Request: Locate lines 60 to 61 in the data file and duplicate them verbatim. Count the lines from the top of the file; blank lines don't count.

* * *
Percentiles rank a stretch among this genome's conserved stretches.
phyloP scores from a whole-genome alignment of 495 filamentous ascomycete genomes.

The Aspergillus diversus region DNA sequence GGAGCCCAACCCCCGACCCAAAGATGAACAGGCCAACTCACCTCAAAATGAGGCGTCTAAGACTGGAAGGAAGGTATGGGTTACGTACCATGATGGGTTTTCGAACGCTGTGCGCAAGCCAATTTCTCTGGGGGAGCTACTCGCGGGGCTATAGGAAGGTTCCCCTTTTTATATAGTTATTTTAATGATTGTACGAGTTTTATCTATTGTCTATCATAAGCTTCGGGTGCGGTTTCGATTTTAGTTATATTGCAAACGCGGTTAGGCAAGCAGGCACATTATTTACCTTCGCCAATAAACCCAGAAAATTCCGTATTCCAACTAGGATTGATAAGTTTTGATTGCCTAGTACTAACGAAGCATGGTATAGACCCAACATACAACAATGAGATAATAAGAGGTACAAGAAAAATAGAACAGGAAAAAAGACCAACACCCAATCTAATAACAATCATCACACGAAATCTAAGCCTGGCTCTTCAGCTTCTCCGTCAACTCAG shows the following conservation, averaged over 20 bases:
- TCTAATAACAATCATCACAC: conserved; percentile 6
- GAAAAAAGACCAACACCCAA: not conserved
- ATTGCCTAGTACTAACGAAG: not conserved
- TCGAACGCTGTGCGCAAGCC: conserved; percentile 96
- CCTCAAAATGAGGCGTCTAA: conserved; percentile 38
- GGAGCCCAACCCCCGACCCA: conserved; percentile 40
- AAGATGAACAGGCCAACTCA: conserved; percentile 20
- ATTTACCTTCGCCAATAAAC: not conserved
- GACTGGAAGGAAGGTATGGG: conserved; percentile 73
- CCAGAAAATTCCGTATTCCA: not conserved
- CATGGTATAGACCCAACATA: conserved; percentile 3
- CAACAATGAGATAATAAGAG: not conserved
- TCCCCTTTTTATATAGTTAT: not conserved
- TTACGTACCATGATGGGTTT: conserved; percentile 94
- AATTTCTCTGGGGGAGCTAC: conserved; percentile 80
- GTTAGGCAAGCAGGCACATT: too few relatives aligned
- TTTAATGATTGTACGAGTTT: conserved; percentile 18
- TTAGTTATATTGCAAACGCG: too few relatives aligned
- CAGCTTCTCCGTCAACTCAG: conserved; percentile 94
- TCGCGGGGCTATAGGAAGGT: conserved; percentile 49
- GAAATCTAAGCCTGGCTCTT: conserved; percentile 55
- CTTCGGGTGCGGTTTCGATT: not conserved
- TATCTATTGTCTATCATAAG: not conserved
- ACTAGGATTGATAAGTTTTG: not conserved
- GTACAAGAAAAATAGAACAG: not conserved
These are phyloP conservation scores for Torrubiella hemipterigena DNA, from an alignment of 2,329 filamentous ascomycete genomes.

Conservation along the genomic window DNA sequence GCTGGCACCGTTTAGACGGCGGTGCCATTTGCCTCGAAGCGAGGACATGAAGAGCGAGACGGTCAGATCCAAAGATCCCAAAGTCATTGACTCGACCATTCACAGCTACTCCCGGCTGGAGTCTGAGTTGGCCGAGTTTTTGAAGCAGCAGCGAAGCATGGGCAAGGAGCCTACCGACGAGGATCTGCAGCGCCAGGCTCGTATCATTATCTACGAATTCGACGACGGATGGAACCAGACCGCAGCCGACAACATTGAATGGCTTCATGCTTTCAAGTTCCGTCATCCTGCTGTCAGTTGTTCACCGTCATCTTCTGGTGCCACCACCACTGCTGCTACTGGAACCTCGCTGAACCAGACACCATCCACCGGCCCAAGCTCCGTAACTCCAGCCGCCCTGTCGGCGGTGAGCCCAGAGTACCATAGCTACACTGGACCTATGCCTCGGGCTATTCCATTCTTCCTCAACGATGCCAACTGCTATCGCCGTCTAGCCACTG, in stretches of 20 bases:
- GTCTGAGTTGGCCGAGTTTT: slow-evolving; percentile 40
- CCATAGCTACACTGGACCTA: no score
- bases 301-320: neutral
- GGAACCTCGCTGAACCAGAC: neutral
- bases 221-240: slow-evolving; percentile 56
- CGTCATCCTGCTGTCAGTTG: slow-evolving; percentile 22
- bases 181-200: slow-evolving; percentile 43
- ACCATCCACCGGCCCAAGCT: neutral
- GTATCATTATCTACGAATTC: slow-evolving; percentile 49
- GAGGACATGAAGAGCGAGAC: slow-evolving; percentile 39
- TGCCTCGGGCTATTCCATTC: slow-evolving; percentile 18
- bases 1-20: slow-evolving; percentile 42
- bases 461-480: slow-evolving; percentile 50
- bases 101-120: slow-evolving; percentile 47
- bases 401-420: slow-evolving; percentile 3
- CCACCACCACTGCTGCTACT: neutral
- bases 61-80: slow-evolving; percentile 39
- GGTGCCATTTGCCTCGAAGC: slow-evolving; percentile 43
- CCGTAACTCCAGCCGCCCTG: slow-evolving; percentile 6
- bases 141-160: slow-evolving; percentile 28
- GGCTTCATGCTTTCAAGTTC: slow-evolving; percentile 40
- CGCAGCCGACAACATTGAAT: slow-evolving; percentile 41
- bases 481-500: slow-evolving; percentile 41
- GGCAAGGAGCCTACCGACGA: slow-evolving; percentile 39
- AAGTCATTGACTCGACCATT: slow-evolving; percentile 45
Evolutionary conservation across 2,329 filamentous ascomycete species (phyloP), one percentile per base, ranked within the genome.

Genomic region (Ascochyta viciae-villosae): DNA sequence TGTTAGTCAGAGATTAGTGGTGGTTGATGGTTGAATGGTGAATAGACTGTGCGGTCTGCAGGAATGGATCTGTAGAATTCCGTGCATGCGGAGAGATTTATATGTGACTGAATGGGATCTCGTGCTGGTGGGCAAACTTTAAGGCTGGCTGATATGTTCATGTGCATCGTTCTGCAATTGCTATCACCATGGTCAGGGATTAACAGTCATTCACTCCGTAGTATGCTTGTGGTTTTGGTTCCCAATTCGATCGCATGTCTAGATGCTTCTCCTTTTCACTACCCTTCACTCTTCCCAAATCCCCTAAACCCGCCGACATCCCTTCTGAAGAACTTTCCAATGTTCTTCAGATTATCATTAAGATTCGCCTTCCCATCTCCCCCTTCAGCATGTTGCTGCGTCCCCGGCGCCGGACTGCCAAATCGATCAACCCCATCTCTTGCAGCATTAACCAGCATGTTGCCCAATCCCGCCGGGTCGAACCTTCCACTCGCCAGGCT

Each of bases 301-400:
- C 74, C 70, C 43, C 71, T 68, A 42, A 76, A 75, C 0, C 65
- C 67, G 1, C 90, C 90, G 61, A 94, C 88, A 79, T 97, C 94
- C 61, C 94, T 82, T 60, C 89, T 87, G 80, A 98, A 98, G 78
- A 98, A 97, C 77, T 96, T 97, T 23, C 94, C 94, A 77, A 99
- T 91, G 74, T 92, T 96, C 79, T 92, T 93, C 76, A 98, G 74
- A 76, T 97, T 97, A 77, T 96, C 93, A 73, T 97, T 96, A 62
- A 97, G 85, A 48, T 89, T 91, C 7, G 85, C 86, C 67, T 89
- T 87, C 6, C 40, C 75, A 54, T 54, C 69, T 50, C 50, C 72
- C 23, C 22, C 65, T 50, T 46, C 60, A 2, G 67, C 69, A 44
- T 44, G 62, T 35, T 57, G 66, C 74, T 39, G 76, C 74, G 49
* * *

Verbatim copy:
- C 67, G 1, C 90, C 90, G 61, A 94, C 88, A 79, T 97, C 94
- C 61, C 94, T 82, T 60, C 89, T 87, G 80, A 98, A 98, G 78